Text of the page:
Selected Homilies, 2006–2007, Cycle-C

2nd Sunday of Advent 2005


The other day I was in my office and received a call from Betty saying that someone was waiting to see me. I didn’t have an appointment and I didn’t recognize the name. I immediately assumed that this person wanted something from me. Money for a ticket to Springfield or Portland, most likely. Perhaps spiritual counsel but more likely, a “handout”. The cynical side of me makes me wary when a stranger appears at the door, asking to see me. So I was quite surprised, startled, when this woman said (As if reading my mind) You don’t know me but I just wanted to thank you. I wanted to thank you so much for all the work you do to  let people see God through dance. Needless to say, I was grateful and embarrassed. She told me some of her own story of wanting to be a dancer but having too much in her life to let that happen.

After hearing this woman’s voice affirming, not criticizing and standing in judgment as I so often hear, I began to think,  “Was this the voice of God, or a herald, a messenger from God, (Come to think of it she did look a lot like John the Baptist) Could this voice speaking to me in my cynicism, my hopelessness to say a word of Comfort, of encouragement, of challenge to my thinking what I do worthless. Or even myself as worth-less than I think.

What voices have you been listening to lately? Are they cynical voices that tell you that there is no reason to trust, to believe in yourself? Are they voices that tell you you are “imperfectly made by God”, “disordered”. Are they voices that tell you do not belong, you are not good enough, you are worth-less than others? Are they voices that make you hopeless or cynical?  OR are there Voices that tell you there’s nothing about you that needs a “change of heart”?

Dum spiro, spero.  As long as I breathe, I hope. Or “to live is to hope”. If you are a reader of America magazine, you may have seen these words in an article for a series on Hope by Jesuit Lasidlas Orsy. These articles are a reflection on the 40th anniversary of the Second Vatical Council. In it Orsy, says that as a pilgrim people, as we hear in those documents, hope is our driving force. He goes on to lament the loss of hope of many within our Catholic community. He says “we live as long as we hope. WE live as much as we hope. Loss of hope is a loss of life. Blessed ar they who dare to hope for they will have life.

So I hope today that the voice of one crying in the wilderness, the prophet Isaiah gives you comfort, enables you to hope. He is speaking to a people who have been in exile in Babylon, who have felt that God has abandoned them, that they have so offended God that God wants no part of them. They have heard consistently how they have failed, and how sinful they are. That is why they are in exile. But now they hear a new voice: God is speaking words of Comfort and Consolation to a people who are wounded. Speak tenderly. But speak boldly. Go up to a high mountainaand proclaim from the heights that God is caring for his people like a shepherd, carrying the lambs in his arms. And how are they going to get back to their homeland,back to the city of Jerusalem. God will make straight the highway, flatten it out, cut away every obstacle, get rid of every danger in the desert that can possibly get in the way.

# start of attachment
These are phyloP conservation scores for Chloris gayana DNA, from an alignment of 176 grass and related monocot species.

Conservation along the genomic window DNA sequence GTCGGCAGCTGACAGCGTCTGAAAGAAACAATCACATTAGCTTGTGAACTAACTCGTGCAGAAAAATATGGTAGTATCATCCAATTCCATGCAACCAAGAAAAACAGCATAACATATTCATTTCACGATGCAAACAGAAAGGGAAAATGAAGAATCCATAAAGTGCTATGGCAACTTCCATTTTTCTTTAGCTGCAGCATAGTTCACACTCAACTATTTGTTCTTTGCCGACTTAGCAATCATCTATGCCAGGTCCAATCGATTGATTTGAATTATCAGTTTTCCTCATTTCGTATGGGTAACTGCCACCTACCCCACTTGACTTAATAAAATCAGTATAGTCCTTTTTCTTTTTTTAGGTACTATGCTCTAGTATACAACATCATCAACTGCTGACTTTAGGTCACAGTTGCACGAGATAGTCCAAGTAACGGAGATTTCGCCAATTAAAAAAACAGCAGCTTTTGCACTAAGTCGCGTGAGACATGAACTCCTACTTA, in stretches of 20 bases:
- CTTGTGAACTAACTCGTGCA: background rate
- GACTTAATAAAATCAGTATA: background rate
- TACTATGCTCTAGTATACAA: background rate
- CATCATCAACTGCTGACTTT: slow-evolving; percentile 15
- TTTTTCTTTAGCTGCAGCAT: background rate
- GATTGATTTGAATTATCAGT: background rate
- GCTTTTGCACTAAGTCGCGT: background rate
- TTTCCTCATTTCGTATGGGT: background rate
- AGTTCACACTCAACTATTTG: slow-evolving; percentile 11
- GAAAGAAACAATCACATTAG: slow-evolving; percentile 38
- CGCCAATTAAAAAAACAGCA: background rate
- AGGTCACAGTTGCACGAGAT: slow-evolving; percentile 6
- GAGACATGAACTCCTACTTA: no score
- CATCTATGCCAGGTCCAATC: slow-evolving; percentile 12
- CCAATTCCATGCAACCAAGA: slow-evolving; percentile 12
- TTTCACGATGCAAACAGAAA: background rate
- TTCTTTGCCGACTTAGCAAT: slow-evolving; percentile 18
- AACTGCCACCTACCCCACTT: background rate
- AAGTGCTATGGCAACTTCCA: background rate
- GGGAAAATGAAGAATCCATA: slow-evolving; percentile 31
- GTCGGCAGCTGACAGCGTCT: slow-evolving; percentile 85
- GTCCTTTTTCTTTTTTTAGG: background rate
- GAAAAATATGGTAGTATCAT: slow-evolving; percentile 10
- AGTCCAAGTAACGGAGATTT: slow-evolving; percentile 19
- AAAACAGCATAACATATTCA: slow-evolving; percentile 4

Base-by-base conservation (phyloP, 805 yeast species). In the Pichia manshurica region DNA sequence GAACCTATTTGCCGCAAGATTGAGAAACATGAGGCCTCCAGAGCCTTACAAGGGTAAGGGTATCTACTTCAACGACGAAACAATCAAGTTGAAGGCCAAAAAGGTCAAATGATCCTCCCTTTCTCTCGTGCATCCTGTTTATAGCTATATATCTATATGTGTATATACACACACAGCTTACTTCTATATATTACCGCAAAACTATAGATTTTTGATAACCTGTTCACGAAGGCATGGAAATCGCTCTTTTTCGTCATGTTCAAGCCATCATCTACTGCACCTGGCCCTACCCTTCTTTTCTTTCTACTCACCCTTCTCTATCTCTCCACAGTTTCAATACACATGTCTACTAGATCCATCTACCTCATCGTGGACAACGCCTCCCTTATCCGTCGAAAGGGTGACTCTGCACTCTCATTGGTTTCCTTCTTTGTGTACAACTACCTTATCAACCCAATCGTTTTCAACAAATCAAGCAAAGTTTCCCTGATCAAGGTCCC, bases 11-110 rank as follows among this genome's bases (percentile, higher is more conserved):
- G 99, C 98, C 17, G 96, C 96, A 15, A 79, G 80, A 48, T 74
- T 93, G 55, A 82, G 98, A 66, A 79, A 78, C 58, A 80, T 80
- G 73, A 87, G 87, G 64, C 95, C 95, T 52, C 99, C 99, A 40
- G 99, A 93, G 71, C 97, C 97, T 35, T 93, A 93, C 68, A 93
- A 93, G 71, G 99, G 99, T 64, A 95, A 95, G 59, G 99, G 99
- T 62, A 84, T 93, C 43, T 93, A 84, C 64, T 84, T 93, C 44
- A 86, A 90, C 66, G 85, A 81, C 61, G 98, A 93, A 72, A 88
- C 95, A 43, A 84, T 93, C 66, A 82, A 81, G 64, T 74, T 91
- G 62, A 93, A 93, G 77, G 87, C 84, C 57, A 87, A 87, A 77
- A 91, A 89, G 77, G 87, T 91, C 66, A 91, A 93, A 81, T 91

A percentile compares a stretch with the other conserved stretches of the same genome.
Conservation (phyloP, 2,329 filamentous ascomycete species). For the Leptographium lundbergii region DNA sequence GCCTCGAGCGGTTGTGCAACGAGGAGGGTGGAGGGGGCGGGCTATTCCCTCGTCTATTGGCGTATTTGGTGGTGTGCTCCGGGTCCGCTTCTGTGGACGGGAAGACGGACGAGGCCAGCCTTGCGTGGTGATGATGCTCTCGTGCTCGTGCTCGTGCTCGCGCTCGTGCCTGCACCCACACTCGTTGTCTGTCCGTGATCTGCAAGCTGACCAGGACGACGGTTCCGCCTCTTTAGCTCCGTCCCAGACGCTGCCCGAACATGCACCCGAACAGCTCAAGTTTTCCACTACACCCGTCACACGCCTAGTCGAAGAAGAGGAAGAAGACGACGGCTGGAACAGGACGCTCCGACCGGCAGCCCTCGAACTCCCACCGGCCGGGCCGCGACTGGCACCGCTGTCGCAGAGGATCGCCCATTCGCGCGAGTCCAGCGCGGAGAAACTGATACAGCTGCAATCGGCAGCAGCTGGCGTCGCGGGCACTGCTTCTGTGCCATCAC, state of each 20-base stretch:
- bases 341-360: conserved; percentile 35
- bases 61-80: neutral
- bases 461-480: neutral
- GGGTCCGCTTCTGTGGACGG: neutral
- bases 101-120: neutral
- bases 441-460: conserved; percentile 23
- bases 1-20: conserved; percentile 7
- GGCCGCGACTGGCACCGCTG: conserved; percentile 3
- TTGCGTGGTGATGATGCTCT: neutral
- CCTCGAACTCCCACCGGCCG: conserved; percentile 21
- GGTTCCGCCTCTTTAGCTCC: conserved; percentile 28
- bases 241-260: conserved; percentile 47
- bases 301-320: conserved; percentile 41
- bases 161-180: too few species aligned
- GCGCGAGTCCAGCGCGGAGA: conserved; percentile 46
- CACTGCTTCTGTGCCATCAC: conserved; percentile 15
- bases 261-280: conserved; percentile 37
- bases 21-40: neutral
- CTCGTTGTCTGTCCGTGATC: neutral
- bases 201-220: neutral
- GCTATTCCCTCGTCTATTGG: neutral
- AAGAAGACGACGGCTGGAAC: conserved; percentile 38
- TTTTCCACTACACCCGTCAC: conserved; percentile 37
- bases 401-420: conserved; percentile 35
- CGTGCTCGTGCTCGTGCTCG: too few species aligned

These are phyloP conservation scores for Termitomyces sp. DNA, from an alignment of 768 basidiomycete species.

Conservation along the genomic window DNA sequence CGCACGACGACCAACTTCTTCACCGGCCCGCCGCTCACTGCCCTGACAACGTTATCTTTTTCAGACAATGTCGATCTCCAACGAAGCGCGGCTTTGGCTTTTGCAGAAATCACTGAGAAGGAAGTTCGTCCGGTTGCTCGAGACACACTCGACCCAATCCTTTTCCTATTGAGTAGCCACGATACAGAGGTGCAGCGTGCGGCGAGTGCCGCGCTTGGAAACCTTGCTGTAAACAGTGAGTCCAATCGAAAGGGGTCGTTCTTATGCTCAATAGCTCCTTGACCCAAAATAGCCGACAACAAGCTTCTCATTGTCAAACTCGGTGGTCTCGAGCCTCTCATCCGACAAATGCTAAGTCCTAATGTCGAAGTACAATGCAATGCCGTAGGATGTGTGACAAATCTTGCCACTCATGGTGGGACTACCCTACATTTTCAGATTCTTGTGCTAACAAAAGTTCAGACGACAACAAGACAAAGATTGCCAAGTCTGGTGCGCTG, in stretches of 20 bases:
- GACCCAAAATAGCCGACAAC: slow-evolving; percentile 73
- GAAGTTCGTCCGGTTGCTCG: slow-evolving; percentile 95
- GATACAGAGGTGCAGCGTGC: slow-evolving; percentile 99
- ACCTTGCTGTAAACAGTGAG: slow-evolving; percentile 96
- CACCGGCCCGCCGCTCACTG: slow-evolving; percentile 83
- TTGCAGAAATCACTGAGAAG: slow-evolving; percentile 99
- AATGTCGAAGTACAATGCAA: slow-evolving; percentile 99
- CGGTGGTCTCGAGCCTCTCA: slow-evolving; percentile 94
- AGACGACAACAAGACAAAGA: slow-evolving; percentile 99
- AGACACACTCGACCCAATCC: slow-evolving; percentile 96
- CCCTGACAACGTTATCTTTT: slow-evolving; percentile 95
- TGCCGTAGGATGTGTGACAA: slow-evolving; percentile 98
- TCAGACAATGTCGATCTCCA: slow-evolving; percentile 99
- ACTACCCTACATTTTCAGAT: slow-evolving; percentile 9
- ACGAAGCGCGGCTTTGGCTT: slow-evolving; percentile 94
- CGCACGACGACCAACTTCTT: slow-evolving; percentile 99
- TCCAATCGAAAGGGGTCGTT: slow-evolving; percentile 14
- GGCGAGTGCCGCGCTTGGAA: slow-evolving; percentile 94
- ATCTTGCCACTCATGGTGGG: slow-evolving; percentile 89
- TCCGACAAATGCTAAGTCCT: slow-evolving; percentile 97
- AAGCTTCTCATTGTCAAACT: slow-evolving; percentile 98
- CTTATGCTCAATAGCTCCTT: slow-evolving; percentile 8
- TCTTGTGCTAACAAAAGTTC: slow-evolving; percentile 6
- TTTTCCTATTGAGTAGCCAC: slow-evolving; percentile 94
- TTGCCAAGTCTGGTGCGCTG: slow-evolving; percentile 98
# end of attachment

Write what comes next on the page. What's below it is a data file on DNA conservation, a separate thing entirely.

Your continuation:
Can the voice of the prophet Isaiah, speaking words of comfort, bring us that same comfort, counteract the voices that tell us there is no remedy to our “losing hope”.

I hope today that the voice on one in the wilderness “Crying, prepare the way of the Lord, make sraight his paths. You hear as a voice of challenge, an exciting voice that invites you to a “change of heart”, a letting go of the past, and something totally new. This strange invdividual, John the Baptizer, comes on the scene, inviting people into a new reality, a deliverance from the slavery of sin and with a promise of God’s kingdom being near at hand. What this herald, this messenger says is that God’s rule is about to take over in your life, if you let it. If you enter into the waters of the Jordan. And into the promised land.

I hope that those of you who are here for the rite of acceptance, asking for baptism in this Church community are hearing these voices of comfort, of promise, of challenge in the voices of the prophet Isiaah and John the Baptist.

I hope that those of you who are here to Prepare for your full initiation into the Catholic community through eucharist and confirmation are hearing these voices as well. There are so many competing voices in our world today. Voices that tell you that God is no where to be found or that God is obsolete or that the Church will never change.

Dum spiro, spero. While I live I hope. I hope that your voices will be heard in our world and in our church, calling us to live faithfully.



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